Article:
Early Days, Potawatomi, and Archer Avenue

Scharf Map, drawn around 1900, representing pre-settlement time overlaid with roads from 1900. Box in center is area discussed below. The triangular icon in its center represents the location of a Potawatomi village. The Des Plaines River runs diagonally toward the upper right and Chicago, the other valley directly east to Lake Michigan. The diagonal road in the same direction as the river is Archer Avenue.

Scharf Map, drawn around 1900, representing pre-settlement time overlaid with roads from 1900. Box in center is area discussed below. The triangular icon in its center represents the location of a Potawatomi village. The Des Plaines River runs diagonally toward the upper right and Chicago, the other valley directly east to Lake Michigan. The diagonal road in the same direction as the river is Archer Avenue.

Did you ever wonder what it was like here before Lemont was settled, before Illinois was a state?

Start by imagining you are walking one of the trails in our beautiful forest preserves, but look at what surrounds the trail and imagine the trail is not there. How would you go from place to place through this wilderness? Where would you be going, and for what reason?

The most convenient way to travel before developed roads was on waterways, rivers and streams that ran through the area. Most American Indian villages were located near water because food was abundant there and travel easier. However, some times of the year water routes were not passable and it was not easy to transport bulky possessions by canoe, so land routes were also needed.

Many people think that Native Americans followed trails that were originally animal trails, specifically deer trails. This is not the case. Deer graze and wander, and their trails are meandering and come to dead ends, as any hunter will tell you. Deer did not develop trails over distances, nor did they have a specific place to go; they only followed the food. So we must assume that trails were developed by Indians who wanted to go from one specific place to another. It may have been to connect seasonal camps, to visit neighboring villages, or even to wage war against an enemy.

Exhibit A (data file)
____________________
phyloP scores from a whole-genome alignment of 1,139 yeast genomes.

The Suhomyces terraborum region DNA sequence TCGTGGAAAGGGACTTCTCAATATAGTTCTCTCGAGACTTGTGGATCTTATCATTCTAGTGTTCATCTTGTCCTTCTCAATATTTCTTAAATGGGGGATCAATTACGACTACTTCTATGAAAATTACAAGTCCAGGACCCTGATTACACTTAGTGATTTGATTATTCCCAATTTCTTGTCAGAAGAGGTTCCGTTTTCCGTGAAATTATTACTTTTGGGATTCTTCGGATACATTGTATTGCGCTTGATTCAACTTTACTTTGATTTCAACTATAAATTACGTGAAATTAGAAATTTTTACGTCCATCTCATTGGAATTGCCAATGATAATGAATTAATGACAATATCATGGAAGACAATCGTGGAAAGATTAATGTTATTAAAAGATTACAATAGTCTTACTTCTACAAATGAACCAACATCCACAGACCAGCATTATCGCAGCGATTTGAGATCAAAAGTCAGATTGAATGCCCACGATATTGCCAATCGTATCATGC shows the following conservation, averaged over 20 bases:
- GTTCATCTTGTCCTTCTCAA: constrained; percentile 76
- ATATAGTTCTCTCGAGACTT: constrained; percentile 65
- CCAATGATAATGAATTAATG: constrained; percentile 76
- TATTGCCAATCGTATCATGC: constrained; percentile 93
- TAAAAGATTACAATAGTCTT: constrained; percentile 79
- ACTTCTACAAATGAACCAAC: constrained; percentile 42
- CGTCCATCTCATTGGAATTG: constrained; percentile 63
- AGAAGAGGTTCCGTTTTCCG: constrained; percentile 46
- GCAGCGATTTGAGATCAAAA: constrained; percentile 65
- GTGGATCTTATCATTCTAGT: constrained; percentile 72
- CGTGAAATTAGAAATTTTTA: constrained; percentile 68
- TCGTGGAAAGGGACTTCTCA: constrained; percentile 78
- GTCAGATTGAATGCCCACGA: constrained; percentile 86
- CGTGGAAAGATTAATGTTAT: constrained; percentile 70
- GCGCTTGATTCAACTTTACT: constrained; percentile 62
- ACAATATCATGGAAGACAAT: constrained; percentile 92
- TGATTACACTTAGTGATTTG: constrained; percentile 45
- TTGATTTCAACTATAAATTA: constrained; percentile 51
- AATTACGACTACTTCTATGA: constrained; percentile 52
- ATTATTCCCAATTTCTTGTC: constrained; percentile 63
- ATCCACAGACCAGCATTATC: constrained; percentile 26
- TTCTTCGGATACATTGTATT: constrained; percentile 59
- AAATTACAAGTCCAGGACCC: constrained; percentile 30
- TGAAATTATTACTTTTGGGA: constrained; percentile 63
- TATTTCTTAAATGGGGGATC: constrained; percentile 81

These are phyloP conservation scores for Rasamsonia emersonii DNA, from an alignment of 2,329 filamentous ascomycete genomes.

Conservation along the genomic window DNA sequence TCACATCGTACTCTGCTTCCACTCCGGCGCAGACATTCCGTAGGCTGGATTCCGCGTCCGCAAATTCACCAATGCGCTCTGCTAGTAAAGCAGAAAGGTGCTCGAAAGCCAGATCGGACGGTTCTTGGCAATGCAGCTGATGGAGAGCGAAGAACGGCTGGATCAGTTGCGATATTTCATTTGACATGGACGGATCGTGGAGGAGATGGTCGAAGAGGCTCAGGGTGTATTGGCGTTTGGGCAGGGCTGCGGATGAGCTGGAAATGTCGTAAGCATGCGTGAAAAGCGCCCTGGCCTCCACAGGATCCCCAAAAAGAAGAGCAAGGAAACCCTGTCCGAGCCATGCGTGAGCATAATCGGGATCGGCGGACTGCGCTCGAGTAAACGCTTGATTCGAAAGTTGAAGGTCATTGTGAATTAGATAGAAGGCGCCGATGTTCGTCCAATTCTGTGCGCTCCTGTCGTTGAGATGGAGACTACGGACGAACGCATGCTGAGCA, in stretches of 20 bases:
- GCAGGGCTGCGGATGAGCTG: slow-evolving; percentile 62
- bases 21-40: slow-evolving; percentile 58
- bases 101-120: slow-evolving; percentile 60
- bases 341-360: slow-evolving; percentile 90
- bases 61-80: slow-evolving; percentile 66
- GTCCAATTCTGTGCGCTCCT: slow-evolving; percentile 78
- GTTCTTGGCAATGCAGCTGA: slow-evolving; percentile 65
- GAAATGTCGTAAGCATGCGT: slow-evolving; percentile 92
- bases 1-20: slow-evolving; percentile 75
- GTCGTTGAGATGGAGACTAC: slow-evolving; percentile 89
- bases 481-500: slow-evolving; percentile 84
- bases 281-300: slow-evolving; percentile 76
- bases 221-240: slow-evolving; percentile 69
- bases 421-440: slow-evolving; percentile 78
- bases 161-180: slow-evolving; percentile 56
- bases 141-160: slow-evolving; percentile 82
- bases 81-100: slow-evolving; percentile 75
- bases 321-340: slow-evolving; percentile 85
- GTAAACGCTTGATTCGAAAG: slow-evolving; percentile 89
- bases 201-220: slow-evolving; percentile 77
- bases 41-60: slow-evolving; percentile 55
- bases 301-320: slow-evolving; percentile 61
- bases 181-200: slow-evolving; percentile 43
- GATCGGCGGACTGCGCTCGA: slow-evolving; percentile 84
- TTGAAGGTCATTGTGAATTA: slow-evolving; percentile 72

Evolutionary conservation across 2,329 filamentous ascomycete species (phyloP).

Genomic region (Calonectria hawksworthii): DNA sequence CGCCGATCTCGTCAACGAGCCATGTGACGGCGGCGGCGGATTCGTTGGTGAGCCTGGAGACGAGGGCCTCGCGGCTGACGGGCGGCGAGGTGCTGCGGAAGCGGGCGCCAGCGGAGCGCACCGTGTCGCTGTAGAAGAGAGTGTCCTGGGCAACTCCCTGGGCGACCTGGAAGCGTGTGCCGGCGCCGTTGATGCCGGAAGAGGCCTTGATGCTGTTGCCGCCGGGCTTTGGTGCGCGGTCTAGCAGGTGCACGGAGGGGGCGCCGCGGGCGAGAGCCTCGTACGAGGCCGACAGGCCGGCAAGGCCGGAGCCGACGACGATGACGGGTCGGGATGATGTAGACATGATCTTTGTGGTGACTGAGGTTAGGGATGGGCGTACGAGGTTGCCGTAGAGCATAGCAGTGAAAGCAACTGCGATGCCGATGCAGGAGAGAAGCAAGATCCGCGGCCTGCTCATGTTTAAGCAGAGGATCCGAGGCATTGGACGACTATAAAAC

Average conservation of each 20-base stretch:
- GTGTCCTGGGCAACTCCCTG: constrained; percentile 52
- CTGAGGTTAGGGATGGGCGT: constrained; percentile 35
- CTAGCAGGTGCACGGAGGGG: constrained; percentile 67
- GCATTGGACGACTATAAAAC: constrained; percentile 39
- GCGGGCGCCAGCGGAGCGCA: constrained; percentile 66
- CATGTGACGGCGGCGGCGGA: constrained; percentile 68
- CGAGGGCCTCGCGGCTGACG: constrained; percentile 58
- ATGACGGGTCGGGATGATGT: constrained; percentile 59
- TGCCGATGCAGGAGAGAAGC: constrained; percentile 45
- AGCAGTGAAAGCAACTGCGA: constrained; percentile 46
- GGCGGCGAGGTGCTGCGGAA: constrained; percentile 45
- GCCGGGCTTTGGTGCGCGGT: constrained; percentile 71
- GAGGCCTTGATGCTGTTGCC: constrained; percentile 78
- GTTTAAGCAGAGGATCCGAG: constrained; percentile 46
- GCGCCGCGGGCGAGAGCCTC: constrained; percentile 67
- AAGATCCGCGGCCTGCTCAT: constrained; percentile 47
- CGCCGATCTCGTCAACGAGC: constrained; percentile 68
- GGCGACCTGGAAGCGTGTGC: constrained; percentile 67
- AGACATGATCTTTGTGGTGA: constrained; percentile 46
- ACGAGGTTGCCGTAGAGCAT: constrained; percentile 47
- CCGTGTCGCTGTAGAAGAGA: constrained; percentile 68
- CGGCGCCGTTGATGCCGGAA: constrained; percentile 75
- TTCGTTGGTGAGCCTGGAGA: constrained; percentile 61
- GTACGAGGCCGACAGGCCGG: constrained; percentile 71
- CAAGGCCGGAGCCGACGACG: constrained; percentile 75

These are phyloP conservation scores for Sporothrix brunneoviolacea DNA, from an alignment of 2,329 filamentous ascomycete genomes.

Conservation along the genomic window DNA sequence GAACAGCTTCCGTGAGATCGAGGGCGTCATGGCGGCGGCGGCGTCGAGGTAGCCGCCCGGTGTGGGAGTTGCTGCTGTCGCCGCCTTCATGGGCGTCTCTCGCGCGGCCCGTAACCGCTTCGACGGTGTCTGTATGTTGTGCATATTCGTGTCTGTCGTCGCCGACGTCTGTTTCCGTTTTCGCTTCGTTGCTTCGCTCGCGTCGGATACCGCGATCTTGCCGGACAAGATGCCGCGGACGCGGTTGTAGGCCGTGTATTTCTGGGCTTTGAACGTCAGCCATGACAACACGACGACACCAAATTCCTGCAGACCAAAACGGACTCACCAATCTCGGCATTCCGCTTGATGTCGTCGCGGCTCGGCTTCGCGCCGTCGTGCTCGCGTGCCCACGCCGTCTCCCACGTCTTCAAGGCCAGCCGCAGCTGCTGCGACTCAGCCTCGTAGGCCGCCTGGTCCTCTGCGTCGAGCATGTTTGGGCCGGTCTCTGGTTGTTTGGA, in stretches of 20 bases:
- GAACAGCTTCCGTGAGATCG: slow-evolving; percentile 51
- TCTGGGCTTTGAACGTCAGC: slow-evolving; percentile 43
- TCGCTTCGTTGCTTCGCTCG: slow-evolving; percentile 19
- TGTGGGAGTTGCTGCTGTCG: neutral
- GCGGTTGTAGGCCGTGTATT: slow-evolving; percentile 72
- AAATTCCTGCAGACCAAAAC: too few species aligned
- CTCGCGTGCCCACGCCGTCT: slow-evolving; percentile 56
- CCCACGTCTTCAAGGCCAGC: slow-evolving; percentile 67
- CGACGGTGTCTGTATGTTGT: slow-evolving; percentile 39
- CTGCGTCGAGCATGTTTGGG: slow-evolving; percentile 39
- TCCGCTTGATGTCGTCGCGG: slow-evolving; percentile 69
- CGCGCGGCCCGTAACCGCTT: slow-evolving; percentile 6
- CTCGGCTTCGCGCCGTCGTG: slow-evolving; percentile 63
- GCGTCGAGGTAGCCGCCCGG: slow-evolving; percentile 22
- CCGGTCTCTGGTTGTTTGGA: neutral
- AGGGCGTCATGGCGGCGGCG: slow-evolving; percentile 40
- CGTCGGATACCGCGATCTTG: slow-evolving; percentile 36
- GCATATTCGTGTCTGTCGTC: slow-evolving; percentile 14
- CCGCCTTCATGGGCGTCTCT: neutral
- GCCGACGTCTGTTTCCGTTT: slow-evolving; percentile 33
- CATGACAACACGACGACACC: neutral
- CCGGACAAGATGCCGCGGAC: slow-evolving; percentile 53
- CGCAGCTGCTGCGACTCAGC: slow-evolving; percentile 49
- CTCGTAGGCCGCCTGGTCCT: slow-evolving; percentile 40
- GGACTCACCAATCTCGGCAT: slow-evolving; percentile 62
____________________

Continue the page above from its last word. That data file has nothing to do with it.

One such trail followed what is now Archer Avenue. Let’s see why.

Developed trails would have connected places people wanted to go, and would have followed as close to the familiar waterways as possible, providing a route that was free of such obstacles as swamps that often lined the rivers. Therefore, where cliffs and valleys occurred, such as in the Lemont area, the easiest routes would be on the valley’s ridges.

People coming to northern Illinois from the south would follow the Mississippi River to the Illinois River into the Des Plaines River. From the east they would come through the Great Lakes to where there was a harbor and later Fort Dearborn was built. They also came from Indiana via the Saint Joseph River and Fort Wayne to Lake Michigan, or from downstate following the Wabash River northward. Fort Wayne was the “command post” for the Northwest Territories.

Following the Des Plaines River from the Illinois River, passing Joliet and continuing through the Des Plaines River Valley, just past what is now Lemont, the valley branches to continue northeast to Mud Lake and the Chicago River to present-day downtown Chicago. The other branch went directly east to Lake Michigan via the Calumet River.

At the place where the valleys merge is a forested area on high ground called Mount Forest Island. Today this is the intersection of Rt. 83, Archer Avenue, and 107th Streets. St. James at Sag Bridge and the Cook County Forest Preserves occupy this area, but in the earliest days Indian Villages lined these routes and trails developed between them. The ancient Indian trail that became Archer Avenue connected here to other trails, such as the Vincennes, Sag, and Sauk Trails, going to the south end of Lake Michigan and to the rivers in Indiana.

Across the Des Plaines Valley from this vantage point was an area called Signal Hill. From that place, high on the north bluff of the river, signals could be sent and seen down three branches of the valleys for many miles to the west, east, and northwest. Signal Hill is now part of Waterfall Glen Forest Preserve.

Ultimately, explorers, soldiers, surveyors, opportunists, merchants, tradesmen, squatters, and finally settlers followed the same routes. When construction started on the I&M Canal, a road was needed, and the old Indian trail between Joliet and the Chicago Portage (near 47th and Harlem Avenue) was followed to create Archer Avenue.

About Pat Camalliere

Pat is a writer of historical mysteries. She lives in Lemont, Illinois.

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